It’s not about borders. Neither is it about time. The Davis Cup has revealed an important truth over the years: feelings are universal. And this is why all the great players who have fought for the title have shared the same passion no matter the decade or the stage of competition.

Do you remember Achilles? The legendary warrior from Greek mythology belonged to a world completely different to ours, but he felt and suffered exactly as we do today. So it's not surprising that the history of the Davis Cup has something special about it: the emotions expressed by today's players are very similar (almost identical!) to those who competed decades ago.

Nationality makes no difference. Have you ever thought about how, from Sweden to Australia, through the United States, Spain, Russia, Argentina, France and Great Britain, the feelings of these racket warriors have always been extraordinarily similar?

"I can't imagine I was actually dreaming about it because it was just so far out of reach. I was carried by the camaraderie in our team, by the coaches and by the whole atmosphere, which allowed me to excel in a way I hadn't done... it's a weekend I will never forget," recounts none other than 80s legend Germany's Boris Becker after winning his first Davis Cup.

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Boris Becker was part of the German team staff for the Davis Cup Finals 2019

"That was my dream since I was a kid, to be part of the Swedish Davis Cup team and to play... and here I am at 15 winning my first Davis Cup match. It was just a wonderful feeling," recalls another former world number one – in this case from the late 1970s – Bjorn Borg. "The emotions you experience in the Davis Cup you won't experience in any other tournament. Any player on the circuit will tell you that you feel most nervous in the Davis Cup because ultimately you are playing for your whole country. It's very different to any other type of competition," says Spain’s David Ferrer, who retired from competition in 2018 with three Davis Cup titles to his name.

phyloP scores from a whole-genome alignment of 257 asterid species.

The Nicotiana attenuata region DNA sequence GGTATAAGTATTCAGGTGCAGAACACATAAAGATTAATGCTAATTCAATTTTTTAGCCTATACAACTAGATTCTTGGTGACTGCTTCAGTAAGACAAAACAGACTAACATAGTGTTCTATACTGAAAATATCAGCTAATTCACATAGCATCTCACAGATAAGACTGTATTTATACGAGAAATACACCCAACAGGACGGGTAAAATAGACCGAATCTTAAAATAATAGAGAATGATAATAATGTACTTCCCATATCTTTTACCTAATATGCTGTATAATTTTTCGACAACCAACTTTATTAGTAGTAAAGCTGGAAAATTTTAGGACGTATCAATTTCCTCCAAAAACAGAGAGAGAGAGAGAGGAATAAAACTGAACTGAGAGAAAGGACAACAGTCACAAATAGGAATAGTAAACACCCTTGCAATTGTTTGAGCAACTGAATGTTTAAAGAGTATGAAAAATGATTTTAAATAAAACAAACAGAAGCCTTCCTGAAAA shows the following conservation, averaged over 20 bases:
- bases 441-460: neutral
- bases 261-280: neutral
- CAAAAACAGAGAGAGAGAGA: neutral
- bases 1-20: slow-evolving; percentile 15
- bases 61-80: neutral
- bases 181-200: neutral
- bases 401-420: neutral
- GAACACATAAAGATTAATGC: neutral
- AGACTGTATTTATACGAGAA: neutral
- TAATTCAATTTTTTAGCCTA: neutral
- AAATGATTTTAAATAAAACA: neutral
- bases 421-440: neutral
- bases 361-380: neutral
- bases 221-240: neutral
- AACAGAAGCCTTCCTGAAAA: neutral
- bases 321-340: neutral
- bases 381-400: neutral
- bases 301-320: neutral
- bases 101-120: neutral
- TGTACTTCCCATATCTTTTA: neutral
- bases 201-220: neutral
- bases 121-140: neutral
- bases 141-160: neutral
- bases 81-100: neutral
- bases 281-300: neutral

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David Ferrer was recognised during the Davis Cup Finals 2019 for his outstanding commitment to the competition

Australian Pat Cash, Wimbledon champion in 1987, also feels the same, as surely all players from his country do, players who over time have won 28 titles for their nation. "It's one thing playing at Wimbledon or at a big tournament, but it's another playing for your country. It is a completely different atmosphere. It's like a World Cup but it's every single year.” 

And it seems there are no exceptions. John McEnroe also fell in love with the Davis Cup, winning no fewer than five titles and he experienced some of his best times in the competition: "When I look at my greatest moments of my tennis career, the Davis Cup is up there along with the Wimbledons and the Opens. It's with your greatest moments and your lowest of lows and highest of highs".

Follow us at www.daviscupfinals.com and share the emotional ups and downs of the competition. 

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Emotional moment: Roberto Bautista and Sergi Bruguera embrace at the 2019 Davis Cup Finals.

Sources:

Statements from Becker, Borg, Cash, McEnroe

BBC, Davis Cup: The Documentary

Statement from Ferrer

Antenna 3 TV. El Hormiguero